Atkins is just as dominant against the run. His explosive first step, use of leverage and natural strength allow him to overpower offensive linemen straight into the backfield. Of course, he is also athletic enough to work his way around them.
Atkins is clearly the game's best defensive tackle. He makes play after play in the backfield, and he rarely loses a battle on an individual play.
No other defensive tackle can say that.
It's impossible to say just how Darrelle Revis will recover from his torn ACL, but the injury is far from a career-ender. In all likelihood, Revis will at least be nearly as good as he was. In that case, he belongs right here.
Despite never having more than six interceptions in a season, Revis has put together some of the best cornerback performances ever. He simply doesn't allow catches, and he almost never gets burnt deep. Interceptions are nice, but that's a cornerback's first job.
It sounds like an exaggeration, but Revis really does take away an offense's best wide receiver. He doesn't need help, and he won't lose.
Still just 29 years old, Aaron Rodgers is on his way to being the most productive quarterback in NFL history. His 2011 season was probably the best ever for a quarterback—it is according to quarterback rating—and he continues to dominate.
Rodgers' combination of intelligence, accuracy, arm strength and athleticism has never been seen before. He is essentially the ideal quarterback, and it's difficult to imagine anyone being better. That applies to even Andrew Luck.
Rogers' career quarterback rating stands at 104.9, the best ever. He still has a decade left in the NFL, but he could retire as the best ever.
J.J. Watt's 20.5 sacks in 2012 nearly set a record. That is impressive. More impressive is the fact that he did it as a 3-4 defensive end. The 6'5", 295-pounder is an elite run defender who plays along the interior defensive line.
Watt is an incredible athlete, and he has mastered the game of football. It is difficult to imagine the 24-year-old dominating anymore than he did last year, but he's almost certain to improve with more time.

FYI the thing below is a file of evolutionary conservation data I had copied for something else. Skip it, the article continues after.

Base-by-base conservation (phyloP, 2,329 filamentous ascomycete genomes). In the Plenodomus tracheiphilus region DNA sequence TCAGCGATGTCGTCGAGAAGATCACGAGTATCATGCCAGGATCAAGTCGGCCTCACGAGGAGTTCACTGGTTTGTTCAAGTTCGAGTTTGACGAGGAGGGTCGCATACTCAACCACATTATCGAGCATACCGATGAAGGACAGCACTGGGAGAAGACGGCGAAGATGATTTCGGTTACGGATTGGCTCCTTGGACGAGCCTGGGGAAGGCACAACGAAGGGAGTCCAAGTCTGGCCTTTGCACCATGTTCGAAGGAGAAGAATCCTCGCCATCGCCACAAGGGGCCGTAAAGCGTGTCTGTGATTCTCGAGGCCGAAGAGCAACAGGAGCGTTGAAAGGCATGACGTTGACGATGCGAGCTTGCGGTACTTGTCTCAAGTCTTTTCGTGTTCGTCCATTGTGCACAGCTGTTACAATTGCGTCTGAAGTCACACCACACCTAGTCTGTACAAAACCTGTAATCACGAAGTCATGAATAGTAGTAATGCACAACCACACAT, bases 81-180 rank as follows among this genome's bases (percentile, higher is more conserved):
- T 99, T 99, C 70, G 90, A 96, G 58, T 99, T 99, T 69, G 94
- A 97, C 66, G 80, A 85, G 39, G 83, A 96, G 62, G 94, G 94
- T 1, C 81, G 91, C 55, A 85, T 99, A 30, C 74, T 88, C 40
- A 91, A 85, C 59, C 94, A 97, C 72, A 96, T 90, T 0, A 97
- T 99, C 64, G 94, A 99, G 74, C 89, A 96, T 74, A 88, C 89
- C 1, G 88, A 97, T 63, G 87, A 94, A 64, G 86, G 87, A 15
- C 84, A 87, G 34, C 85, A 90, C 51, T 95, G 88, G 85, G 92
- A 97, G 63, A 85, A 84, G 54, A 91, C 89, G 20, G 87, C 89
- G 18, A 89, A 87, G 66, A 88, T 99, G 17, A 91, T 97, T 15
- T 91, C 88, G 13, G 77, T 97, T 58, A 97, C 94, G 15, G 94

In 2012, Watt put together what may have been the best defensive season ever. It's scary to think what he might do next.
You know the story. He was eight yards short. Adrian Peterson barely missed the single-season rushing record, but he did win the NFL's MVP award.
At 28 years old, Peterson has dominated like few ever. The 6'1", 218-pounder is a brilliant athlete with superb power and vision. He averaged 6.0 yards per carry in 2012. That's good.
A.P. is the best running back in the game right now, and he may go down as one of the best ever, up there with Jim Brown and Barry Sanders. He still has at least a couple years left before his decline begins.
Calvin Johnson had nearly 2,000 receiving yards in 2012, and he shattered Jerry Rice's single-season record. In 2011, Johnson was nearly as dominant, picking up 1,681 yards and 16 touchdowns. 2012 wasn't a fluke—he's that good.
The 6'5", 236-pounder is an incredible athlete with great hands and catching ability. He is the prototype wide receiver. No matter how good A.J. Green or Julio Jones becomes, neither will hold a candle to "Megatron," who may unseat Rice as the best ever.
Megatron's 2012 season was the best ever for a wide receiver. He may never again repeat such dominance. But he will continue to be the NFL's most dominant player—that is certain.